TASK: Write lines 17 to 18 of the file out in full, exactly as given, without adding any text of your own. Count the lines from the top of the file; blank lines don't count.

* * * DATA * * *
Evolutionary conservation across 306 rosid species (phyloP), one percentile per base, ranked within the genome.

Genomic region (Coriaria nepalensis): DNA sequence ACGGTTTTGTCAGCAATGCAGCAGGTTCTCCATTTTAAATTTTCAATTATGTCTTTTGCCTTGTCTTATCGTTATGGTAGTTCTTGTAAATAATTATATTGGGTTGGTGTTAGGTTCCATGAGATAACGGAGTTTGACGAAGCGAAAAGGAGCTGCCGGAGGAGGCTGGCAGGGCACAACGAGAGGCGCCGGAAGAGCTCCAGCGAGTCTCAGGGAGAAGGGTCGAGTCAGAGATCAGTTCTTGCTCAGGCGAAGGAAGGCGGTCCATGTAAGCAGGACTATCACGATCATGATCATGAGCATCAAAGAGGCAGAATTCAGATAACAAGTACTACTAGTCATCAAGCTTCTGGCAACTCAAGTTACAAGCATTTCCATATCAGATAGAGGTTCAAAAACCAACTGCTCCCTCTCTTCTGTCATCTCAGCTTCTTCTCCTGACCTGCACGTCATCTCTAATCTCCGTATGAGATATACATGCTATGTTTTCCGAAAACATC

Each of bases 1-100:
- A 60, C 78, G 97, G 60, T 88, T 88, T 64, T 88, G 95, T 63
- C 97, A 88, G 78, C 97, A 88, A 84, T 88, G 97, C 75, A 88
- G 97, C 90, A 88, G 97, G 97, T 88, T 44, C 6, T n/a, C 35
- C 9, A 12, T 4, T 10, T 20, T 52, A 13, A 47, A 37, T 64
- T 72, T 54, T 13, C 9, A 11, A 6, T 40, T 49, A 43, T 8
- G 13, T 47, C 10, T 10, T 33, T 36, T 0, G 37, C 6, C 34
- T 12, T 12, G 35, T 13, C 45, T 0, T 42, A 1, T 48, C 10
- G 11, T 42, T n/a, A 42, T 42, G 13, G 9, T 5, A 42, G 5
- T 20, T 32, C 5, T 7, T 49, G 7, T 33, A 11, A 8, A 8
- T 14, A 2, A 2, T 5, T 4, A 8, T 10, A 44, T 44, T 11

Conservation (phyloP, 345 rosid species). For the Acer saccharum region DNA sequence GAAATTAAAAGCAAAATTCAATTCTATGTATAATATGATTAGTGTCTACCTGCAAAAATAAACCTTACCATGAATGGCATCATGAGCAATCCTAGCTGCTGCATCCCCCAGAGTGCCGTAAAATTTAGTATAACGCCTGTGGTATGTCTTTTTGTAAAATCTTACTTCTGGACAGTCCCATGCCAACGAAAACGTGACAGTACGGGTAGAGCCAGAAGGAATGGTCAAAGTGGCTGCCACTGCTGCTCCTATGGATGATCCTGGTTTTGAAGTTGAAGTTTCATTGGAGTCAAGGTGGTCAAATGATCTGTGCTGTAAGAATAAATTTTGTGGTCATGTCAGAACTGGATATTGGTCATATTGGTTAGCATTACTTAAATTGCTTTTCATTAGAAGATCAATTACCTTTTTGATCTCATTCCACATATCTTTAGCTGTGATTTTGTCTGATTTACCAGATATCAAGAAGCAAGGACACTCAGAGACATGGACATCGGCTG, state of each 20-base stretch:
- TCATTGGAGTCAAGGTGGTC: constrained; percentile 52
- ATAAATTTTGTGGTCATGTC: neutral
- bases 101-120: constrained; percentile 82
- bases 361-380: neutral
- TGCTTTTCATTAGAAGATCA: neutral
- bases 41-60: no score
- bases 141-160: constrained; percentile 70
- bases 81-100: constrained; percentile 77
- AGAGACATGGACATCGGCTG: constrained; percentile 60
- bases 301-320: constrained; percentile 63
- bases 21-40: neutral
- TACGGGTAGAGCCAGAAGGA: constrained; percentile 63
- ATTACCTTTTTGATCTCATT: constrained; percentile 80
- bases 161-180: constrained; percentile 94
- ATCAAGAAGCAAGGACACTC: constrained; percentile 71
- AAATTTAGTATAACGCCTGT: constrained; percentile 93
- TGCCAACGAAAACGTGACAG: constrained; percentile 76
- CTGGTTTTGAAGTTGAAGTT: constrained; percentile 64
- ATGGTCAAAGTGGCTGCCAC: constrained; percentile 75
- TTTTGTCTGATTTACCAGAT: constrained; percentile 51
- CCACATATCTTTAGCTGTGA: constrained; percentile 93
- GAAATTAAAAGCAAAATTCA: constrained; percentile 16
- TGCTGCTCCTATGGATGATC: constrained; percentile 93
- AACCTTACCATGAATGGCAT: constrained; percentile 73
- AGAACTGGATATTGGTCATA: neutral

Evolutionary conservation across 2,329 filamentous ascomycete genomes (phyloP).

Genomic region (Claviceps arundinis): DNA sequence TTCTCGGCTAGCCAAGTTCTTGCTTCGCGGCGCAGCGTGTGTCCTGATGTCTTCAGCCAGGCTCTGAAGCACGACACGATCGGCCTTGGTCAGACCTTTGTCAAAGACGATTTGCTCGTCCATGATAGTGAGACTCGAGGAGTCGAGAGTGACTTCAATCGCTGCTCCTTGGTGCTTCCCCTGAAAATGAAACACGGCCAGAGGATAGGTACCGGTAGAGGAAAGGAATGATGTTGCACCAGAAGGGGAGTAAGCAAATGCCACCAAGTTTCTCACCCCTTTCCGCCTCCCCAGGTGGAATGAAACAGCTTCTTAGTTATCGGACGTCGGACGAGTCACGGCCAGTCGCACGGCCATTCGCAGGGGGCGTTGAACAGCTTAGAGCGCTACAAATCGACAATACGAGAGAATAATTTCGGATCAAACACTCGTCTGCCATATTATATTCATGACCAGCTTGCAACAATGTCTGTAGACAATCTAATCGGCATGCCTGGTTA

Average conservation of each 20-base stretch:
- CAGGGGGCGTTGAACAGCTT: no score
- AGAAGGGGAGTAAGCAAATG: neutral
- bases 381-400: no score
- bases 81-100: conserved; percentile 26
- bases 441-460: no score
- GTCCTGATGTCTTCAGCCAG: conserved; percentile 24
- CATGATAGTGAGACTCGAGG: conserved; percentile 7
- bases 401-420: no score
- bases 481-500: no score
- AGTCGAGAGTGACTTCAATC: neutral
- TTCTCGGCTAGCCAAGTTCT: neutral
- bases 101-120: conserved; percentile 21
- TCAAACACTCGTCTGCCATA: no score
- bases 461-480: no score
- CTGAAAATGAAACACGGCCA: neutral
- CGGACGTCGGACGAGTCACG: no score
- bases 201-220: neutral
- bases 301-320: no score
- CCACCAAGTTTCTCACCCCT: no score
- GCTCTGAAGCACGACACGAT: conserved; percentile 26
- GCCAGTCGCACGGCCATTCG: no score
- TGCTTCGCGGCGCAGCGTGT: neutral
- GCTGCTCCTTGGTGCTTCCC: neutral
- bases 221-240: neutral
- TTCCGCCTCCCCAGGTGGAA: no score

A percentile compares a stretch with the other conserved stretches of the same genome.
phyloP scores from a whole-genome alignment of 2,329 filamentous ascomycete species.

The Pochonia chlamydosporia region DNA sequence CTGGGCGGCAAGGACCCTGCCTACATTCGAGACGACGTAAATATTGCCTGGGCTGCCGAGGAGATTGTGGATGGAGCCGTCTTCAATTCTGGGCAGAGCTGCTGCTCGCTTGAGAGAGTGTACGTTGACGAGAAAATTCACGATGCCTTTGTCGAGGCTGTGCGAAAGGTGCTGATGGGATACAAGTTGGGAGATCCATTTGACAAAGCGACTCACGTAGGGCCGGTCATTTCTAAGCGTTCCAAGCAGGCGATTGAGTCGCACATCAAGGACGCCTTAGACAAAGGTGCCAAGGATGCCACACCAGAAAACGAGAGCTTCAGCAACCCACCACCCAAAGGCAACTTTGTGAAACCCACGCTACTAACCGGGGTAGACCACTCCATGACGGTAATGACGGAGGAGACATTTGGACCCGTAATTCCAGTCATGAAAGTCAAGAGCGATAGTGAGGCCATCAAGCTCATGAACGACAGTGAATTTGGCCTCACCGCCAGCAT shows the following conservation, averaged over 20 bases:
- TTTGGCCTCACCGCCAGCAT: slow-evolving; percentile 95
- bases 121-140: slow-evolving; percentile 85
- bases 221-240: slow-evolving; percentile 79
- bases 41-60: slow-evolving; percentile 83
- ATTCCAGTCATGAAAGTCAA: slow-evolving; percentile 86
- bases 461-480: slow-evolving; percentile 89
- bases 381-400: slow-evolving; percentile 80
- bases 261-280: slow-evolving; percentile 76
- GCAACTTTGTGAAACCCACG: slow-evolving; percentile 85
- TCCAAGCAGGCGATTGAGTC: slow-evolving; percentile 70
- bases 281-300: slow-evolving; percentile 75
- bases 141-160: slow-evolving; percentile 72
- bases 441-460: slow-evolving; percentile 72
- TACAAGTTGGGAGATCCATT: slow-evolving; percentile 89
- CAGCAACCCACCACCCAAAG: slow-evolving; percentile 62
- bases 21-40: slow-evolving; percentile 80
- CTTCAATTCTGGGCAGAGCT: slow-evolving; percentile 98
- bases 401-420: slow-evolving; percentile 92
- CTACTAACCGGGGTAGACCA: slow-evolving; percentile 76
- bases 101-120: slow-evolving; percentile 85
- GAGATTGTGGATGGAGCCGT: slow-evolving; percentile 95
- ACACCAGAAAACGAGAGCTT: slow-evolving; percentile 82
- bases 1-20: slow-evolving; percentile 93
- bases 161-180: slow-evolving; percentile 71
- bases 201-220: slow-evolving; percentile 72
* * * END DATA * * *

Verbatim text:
- bases 101-120: constrained; percentile 82
- bases 361-380: neutral